Parshat Vayeshev tells of Joseph being thrown by his brothers into a pit. The Torah describes the pit as being "empty and without water."

This raises a question: If the verse says that the pit was empty, why does it also need to tell us there was no water?

The answer is that there is no such thing as a completely empty pit. The laws of physics tell us that something will always permeate a vacuum. So in this case, the "empty pit" had no water, but it did contain other, dangerous elements like snakes and scorpions.

This idea manifests in our own lives as well. The "pit without water" symbolizes a life without Torah, which is often compared to water. There's no such thing as "neutral." Something will always become your god and your guide. The question is: What will it be? Will we proactively fill that space with a good, positive element? Or will we just let some other - perhaps dangerous element - determine our outlook and habits?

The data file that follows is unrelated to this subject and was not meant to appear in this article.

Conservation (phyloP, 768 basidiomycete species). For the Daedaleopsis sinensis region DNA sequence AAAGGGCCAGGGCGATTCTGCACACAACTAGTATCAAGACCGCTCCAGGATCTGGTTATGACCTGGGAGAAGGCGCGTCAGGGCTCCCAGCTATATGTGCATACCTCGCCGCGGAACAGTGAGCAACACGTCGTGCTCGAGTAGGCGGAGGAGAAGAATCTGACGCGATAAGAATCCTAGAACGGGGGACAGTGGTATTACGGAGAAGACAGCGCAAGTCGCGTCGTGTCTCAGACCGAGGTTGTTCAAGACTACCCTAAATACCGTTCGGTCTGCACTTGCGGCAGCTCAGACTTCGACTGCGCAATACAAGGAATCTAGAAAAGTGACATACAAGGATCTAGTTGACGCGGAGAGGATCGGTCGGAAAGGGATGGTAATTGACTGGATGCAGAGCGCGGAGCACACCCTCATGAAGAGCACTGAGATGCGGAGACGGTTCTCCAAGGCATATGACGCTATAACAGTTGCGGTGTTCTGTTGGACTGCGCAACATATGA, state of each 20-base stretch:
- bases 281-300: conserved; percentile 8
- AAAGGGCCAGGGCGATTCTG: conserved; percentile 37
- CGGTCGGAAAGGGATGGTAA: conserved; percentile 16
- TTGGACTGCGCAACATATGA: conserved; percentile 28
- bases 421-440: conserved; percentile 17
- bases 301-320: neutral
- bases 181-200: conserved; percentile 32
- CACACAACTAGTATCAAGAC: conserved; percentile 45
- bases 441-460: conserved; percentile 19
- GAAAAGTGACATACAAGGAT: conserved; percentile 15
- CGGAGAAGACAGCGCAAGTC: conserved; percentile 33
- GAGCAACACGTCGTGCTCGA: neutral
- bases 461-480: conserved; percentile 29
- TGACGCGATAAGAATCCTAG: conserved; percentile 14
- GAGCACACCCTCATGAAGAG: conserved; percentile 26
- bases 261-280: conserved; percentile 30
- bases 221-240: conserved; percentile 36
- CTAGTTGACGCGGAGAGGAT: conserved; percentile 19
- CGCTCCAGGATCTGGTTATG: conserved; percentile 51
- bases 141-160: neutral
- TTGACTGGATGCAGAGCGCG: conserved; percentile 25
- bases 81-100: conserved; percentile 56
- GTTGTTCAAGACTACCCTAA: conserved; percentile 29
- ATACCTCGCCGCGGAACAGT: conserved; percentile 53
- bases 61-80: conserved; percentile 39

With the threat of terror spreading worldwide, I am reminded of the adage from Edmund Burke: "The only thing that evil needs to flourish is for good men to do nothing."

Yes, nature abhors a vacuum… and that law applies to meta-physics as well. So let's fill the space that surrounds us -- with the beautiful overflowing fountain of Torah.